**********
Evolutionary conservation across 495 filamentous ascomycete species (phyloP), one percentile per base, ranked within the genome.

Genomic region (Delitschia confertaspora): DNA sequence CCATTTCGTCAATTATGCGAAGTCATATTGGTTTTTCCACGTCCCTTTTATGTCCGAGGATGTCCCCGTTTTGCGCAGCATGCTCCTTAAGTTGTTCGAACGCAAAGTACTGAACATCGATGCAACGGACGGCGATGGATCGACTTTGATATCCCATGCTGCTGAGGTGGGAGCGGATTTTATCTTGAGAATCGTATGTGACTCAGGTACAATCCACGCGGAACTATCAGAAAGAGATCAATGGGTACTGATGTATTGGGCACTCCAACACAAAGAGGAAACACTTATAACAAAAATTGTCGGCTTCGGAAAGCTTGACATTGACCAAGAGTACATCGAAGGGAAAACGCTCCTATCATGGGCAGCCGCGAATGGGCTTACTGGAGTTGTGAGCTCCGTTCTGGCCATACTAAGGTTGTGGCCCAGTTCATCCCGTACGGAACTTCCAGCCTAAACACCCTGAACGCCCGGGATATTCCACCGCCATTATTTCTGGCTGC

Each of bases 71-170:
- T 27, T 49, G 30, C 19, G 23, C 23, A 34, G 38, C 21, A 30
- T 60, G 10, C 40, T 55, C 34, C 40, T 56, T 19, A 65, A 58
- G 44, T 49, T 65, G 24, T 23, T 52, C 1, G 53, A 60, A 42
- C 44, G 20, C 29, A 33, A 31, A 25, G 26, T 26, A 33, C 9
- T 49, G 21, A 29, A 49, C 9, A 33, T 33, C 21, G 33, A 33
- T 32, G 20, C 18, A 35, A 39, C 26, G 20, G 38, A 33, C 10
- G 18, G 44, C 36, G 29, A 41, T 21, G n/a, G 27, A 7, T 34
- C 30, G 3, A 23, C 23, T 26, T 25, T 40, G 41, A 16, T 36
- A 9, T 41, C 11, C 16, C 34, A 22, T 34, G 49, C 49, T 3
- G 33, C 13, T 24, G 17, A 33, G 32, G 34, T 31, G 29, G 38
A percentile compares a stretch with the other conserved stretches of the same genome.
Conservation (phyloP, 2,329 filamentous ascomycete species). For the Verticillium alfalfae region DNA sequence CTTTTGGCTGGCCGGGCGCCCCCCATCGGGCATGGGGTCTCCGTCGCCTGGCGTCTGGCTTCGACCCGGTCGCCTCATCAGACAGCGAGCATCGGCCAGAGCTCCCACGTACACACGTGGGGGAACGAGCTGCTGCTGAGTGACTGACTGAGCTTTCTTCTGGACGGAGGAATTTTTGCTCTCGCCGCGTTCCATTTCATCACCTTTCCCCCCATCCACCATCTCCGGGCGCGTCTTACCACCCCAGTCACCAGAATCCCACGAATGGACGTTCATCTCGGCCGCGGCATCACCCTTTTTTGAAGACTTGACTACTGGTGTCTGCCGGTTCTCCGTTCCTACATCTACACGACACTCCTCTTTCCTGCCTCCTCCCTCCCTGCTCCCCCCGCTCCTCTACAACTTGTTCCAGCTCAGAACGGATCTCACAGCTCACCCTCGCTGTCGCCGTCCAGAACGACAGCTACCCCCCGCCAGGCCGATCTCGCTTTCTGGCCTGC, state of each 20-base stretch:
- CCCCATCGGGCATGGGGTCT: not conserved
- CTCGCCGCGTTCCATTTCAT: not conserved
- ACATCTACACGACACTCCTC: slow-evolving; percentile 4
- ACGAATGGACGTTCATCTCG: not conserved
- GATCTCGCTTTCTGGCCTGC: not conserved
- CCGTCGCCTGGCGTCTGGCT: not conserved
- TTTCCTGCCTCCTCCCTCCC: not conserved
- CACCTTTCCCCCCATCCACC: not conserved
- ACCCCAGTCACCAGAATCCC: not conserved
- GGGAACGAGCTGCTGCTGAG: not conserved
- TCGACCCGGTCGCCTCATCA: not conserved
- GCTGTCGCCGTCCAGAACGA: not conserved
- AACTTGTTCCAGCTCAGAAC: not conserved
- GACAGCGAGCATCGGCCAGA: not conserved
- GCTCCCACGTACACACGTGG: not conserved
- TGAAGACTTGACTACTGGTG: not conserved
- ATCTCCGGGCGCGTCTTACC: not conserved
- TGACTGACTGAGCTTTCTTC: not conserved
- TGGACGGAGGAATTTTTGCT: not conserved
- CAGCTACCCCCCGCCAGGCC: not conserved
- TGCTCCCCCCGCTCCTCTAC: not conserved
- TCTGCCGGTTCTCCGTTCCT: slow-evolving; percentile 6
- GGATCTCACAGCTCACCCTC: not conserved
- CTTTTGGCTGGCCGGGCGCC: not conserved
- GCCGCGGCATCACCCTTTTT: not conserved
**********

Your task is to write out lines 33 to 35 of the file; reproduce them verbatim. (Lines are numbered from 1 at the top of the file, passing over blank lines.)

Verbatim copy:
- TGACTGACTGAGCTTTCTTC: not conserved
- TGGACGGAGGAATTTTTGCT: not conserved
- CAGCTACCCCCCGCCAGGCC: not conserved